Is it ever an appropriate time to release a violent film? That is the question Warner Brothers is being forced to ponder with their latest movie, Gangster Squad.
Currently set for release in January 2013, the movie tells the story of six LAPD detectives that use their own brand of lead-laden justice to keep the mafia from taking over 1940s Los Angeles. The neo-noire film features an all-star cast including Ryan Gosling, Josh Brolin, Emma Stone, Sean Penn, and Nick Nolte
Unfortunately, the movie finds itself in a precarious position. Originally slated for a September 2012 debut, the film’s release was pushed back after the Aurora shooting, where a lone gunman killed 12 people and injured 59 others during a midnight premiere of The Dark Knight. Warner Bros. had then delayed, limited, and cancelled its promotion of The Dark Knight in several key areas. Also, because of a scene in Gangster Squad that involved a theater shooting, the company delayed the release of the film.
Now, once again nearing release, Gangster Squad finds itself in the wake of another national tragedy involving the criminal use of firearms. While there have been no reports regarding whether the film will once again delay its release, the question now becomes whether Warner Bros. should be expected to take action.
As a story that places a somewhat legalized killing organization in the protagonist role, the film does cause some concern. There’s nothing wrong with the police keeping the streets safe. In fact, it is their job and citizens should be thankful to the men and women that risk their lives to maintain law and order. However, the specific squad that Gangster Squad highlights was responsible for numerous extra-judicial killings and the fiasco of the Wineville Chicken Coop Murders. So, when the nation is reeling from two major outbreaks of violence, is it really the ideal time to release a movie about a group of Dirty Harry’s?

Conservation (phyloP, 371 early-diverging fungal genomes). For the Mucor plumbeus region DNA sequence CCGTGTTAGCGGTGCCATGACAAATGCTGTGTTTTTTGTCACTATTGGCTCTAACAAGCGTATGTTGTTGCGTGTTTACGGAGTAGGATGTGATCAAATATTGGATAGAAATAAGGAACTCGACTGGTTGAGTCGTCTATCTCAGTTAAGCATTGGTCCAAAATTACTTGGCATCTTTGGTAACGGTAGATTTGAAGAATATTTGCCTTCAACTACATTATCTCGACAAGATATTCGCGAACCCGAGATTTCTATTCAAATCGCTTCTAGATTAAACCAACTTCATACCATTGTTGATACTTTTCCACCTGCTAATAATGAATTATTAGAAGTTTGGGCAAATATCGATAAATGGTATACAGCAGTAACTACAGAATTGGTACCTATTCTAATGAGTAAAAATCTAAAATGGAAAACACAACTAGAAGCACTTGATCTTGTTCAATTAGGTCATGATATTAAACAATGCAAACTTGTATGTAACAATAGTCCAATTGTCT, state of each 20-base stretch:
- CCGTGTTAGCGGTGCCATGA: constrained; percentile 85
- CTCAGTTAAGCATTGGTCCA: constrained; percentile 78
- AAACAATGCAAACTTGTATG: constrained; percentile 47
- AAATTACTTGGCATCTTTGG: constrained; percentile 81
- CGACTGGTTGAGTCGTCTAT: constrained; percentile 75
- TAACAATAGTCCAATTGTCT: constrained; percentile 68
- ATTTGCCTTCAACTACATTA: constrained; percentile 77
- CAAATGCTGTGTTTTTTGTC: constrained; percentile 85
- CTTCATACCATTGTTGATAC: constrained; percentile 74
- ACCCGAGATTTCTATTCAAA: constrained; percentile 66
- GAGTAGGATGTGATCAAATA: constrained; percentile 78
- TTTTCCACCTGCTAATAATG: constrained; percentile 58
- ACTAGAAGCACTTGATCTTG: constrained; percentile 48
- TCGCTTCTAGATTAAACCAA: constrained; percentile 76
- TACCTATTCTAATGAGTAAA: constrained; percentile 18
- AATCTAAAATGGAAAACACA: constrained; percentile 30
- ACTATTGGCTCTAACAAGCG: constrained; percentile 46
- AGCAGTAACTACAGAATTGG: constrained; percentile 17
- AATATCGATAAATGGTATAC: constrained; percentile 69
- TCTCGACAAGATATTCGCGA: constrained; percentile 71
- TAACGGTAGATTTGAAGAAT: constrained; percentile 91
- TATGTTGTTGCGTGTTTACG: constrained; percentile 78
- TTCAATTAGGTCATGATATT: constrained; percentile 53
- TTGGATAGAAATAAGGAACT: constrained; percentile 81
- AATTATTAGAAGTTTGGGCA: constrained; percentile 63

Yes, yes it is.
While many have been quick to label the media as the party responsible for the shootings, it Hollywood has often chastised violence just as severely. Consider No Country for Old Men and Fargo by the Coen Brothers, Clint Eastwood’s Changeling or Viggo Mortensen’s A History of Violence; all of these films highlight the atrocities of crime in a manner that should be embraced. If we simply apply an umbrella term and say that all movies depicting violence are bad, we will overlook the works that show us just how bad it really is.
Granted, there are movies that stylize violence and represent it as a solution to all of life’s problems (Dirty Harry a prime example), but an entire industry shouldn’t be labeled evil because of individual works.
Ironically, in wake of the Aurora theater shootings, Warner Bros. had also delayed the release of the comic Batman Incorporated #3, which involves a scene reminiscent of a school shooting. Now, in the wake of an actual school shooting, the company is nearing the release of a movie that has a scene reminiscent of a theater shooting.
Personally, I think good movies act as a statement against violence rather than for it, so the question isn’t whether the film should be released. The question is whether Gangster Squad romanticizes violence or condemns it. If it is indeed a denunciation of violence, then we need this movie now more than ever. If it is a glorification, however, then we don’t need a movie like this ever.